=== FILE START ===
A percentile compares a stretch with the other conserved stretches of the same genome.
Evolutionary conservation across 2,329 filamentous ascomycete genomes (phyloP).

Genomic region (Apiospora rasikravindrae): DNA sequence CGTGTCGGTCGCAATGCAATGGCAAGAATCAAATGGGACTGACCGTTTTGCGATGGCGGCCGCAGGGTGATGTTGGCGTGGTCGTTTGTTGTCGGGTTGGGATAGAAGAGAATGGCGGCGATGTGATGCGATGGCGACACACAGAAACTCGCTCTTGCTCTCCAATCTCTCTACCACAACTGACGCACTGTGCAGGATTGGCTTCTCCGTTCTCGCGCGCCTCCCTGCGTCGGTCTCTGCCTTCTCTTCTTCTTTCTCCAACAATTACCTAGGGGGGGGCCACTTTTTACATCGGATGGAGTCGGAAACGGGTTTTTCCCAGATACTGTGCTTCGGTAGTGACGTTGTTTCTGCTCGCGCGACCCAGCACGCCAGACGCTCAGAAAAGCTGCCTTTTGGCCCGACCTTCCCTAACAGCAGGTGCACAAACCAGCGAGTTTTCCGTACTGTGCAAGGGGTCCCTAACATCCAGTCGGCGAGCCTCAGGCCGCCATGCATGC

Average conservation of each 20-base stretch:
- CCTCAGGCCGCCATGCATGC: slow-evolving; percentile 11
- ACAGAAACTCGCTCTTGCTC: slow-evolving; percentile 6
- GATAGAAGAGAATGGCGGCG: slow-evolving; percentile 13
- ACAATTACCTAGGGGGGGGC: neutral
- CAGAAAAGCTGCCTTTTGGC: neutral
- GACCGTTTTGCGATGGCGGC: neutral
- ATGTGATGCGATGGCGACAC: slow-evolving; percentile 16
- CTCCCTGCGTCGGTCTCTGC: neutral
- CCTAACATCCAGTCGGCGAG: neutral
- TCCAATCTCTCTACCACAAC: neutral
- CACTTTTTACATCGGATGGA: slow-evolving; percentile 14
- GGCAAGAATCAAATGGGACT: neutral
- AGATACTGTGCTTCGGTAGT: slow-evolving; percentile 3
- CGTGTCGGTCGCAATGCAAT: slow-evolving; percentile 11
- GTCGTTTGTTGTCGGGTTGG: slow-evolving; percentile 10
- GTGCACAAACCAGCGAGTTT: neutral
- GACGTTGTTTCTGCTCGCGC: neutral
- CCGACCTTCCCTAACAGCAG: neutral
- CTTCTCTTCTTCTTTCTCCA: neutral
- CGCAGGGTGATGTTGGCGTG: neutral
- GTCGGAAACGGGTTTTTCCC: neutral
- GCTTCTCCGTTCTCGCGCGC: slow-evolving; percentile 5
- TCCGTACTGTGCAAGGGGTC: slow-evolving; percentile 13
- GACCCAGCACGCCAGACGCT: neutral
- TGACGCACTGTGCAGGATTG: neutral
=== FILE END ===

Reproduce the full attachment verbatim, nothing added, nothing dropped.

A percentile compares a stretch with the other conserved stretches of the same genome.
Evolutionary conservation across 2,329 filamentous ascomycete genomes (phyloP).

Genomic region (Apiospora rasikravindrae): DNA sequence CGTGTCGGTCGCAATGCAATGGCAAGAATCAAATGGGACTGACCGTTTTGCGATGGCGGCCGCAGGGTGATGTTGGCGTGGTCGTTTGTTGTCGGGTTGGGATAGAAGAGAATGGCGGCGATGTGATGCGATGGCGACACACAGAAACTCGCTCTTGCTCTCCAATCTCTCTACCACAACTGACGCACTGTGCAGGATTGGCTTCTCCGTTCTCGCGCGCCTCCCTGCGTCGGTCTCTGCCTTCTCTTCTTCTTTCTCCAACAATTACCTAGGGGGGGGCCACTTTTTACATCGGATGGAGTCGGAAACGGGTTTTTCCCAGATACTGTGCTTCGGTAGTGACGTTGTTTCTGCTCGCGCGACCCAGCACGCCAGACGCTCAGAAAAGCTGCCTTTTGGCCCGACCTTCCCTAACAGCAGGTGCACAAACCAGCGAGTTTTCCGTACTGTGCAAGGGGTCCCTAACATCCAGTCGGCGAGCCTCAGGCCGCCATGCATGC

Average conservation of each 20-base stretch:
- CCTCAGGCCGCCATGCATGC: slow-evolving; percentile 11
- ACAGAAACTCGCTCTTGCTC: slow-evolving; percentile 6
- GATAGAAGAGAATGGCGGCG: slow-evolving; percentile 13
- ACAATTACCTAGGGGGGGGC: neutral
- CAGAAAAGCTGCCTTTTGGC: neutral
- GACCGTTTTGCGATGGCGGC: neutral
- ATGTGATGCGATGGCGACAC: slow-evolving; percentile 16
- CTCCCTGCGTCGGTCTCTGC: neutral
- CCTAACATCCAGTCGGCGAG: neutral
- TCCAATCTCTCTACCACAAC: neutral
- CACTTTTTACATCGGATGGA: slow-evolving; percentile 14
- GGCAAGAATCAAATGGGACT: neutral
- AGATACTGTGCTTCGGTAGT: slow-evolving; percentile 3
- CGTGTCGGTCGCAATGCAAT: slow-evolving; percentile 11
- GTCGTTTGTTGTCGGGTTGG: slow-evolving; percentile 10
- GTGCACAAACCAGCGAGTTT: neutral
- GACGTTGTTTCTGCTCGCGC: neutral
- CCGACCTTCCCTAACAGCAG: neutral
- CTTCTCTTCTTCTTTCTCCA: neutral
- CGCAGGGTGATGTTGGCGTG: neutral
- GTCGGAAACGGGTTTTTCCC: neutral
- GCTTCTCCGTTCTCGCGCGC: slow-evolving; percentile 5
- TCCGTACTGTGCAAGGGGTC: slow-evolving; percentile 13
- GACCCAGCACGCCAGACGCT: neutral
- TGACGCACTGTGCAGGATTG: neutral